Delany, Martin R. (1852). “The Condition, Elevation, Emigration and Destiny of the Colored People of the United States Politically Considered.” Internet Archives: Digital Library of Free Books, Movies, Music, and Wayback Machine. 27 Oct. 2009. Web. 26 Dec. 2010.
Delany, Martin R. (1861). “Official Report of the Niger River Valley Exploring Party.” by M.R. Delany, Chief Commissioner to Africa. New York, NY and London, Eng.: Self-published. Print.
Delany, Martin R. (1861). “Official Report of the Niger River Valley Exploring Party.” MyBeBooks. 27 July 2008. Web. 30 Dec. 2010.
Delany, Martin R. (1879). “Principia of Ethnology: The Origin of Races and Color with an Archaeological Compendium and Egyptian Civilization from Years of Careful Examination and Enquiry.” Philadelphia, PA: Self-published. Print.
Delany, Martin R. “Principia of Ethnology: The Origin of Races and Color with an Archaeological Compendium and Egyptian Civilization from Years of Careful Examination and Enquiry.” To Be More Than Equal The Many Lives of Martin R. Delany 1812-1885. 9 Nov. 1999. Web. 26 Dec.2010.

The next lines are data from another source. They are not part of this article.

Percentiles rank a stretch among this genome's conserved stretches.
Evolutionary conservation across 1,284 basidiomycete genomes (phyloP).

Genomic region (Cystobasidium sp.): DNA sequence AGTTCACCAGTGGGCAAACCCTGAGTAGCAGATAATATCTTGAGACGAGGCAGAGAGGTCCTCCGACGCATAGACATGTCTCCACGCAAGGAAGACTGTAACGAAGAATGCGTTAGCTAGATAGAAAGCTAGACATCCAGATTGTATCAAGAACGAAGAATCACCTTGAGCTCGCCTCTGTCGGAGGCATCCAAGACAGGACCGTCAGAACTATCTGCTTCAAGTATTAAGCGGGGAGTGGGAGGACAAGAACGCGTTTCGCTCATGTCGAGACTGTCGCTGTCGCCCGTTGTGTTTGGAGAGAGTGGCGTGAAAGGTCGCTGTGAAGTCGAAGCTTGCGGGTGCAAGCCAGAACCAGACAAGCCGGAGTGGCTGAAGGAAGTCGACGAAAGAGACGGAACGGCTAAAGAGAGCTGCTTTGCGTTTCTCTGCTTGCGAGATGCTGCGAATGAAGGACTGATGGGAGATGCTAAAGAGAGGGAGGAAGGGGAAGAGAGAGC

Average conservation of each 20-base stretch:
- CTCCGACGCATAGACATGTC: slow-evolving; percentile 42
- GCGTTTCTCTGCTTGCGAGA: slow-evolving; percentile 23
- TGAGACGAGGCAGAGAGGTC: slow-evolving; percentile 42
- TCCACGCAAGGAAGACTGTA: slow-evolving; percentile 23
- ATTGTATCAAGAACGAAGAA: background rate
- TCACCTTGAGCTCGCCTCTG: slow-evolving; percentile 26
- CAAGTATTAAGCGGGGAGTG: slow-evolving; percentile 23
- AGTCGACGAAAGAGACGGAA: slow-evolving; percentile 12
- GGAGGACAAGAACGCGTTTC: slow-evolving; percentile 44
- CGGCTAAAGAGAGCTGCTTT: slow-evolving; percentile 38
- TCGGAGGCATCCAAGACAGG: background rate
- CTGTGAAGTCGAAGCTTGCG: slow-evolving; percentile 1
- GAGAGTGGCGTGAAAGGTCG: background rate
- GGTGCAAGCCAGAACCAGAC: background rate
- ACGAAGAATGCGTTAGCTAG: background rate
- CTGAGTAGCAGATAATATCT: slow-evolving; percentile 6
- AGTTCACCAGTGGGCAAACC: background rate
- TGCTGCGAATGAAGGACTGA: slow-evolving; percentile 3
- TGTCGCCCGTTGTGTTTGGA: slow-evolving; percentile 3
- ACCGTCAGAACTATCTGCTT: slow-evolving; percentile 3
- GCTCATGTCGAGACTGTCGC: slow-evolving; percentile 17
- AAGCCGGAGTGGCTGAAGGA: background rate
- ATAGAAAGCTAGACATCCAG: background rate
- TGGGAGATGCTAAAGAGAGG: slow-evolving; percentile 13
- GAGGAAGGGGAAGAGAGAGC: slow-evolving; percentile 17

Delany, Martin R. (1853). “The Origin and Objects of Ancient Freemasonry; Its Introduction into the United States and Legitimacy Among Colored Men,” Pittsburgh, PA: Self-published. Available in the Library of Congress, Washington D.C., and Western Reserve Historical Society Library. Print.
Delany, Martin R. (1853). “The Origin and Objects of Ancient Freemasonry.” To Be More Than Equal The Many Lives of Martin R. Delany 1812-1885. 9 Nov. 1999. Web. 26 Dec. 2010.
Delany, Martin R. (1853). “The Origin and Objects of Ancient Freemasonry Part 1.” To Be More Than Equal The Many Lives of Martin R. Delany 1812-1885. 9 Nov. 1999. Web. 26 Dec. 2010.
Delany, Martin R. (1853). “The Origin of Freemasonry Part 2: Its Introduction Into the United States.” To Be More Than Equal The Many Lives of Martin R. Delany 1812-1885. 9 Nov. 1999. Web. 26 Dec. 2010.
Delany, Martin R. (1853). “The Origins of Freemasonry Part 3.” To Be More Than Equal The Many Lives of Martin R. Delany 1812-1885. 9 Nov. 1999. Web. 26 Dec. 2010.
Martin Delany Wikipedia English. 27 Oct. 2009. Web. 10 May 2009.
Martin Delany in uniform (painting) Wikipedia English. 27 Oct. 2009. Web. 10 May 2009.
Masthead “The North Star” newspaper, June, 1848 Library of Congress. 26 August 2004 Web. 24 December 2011.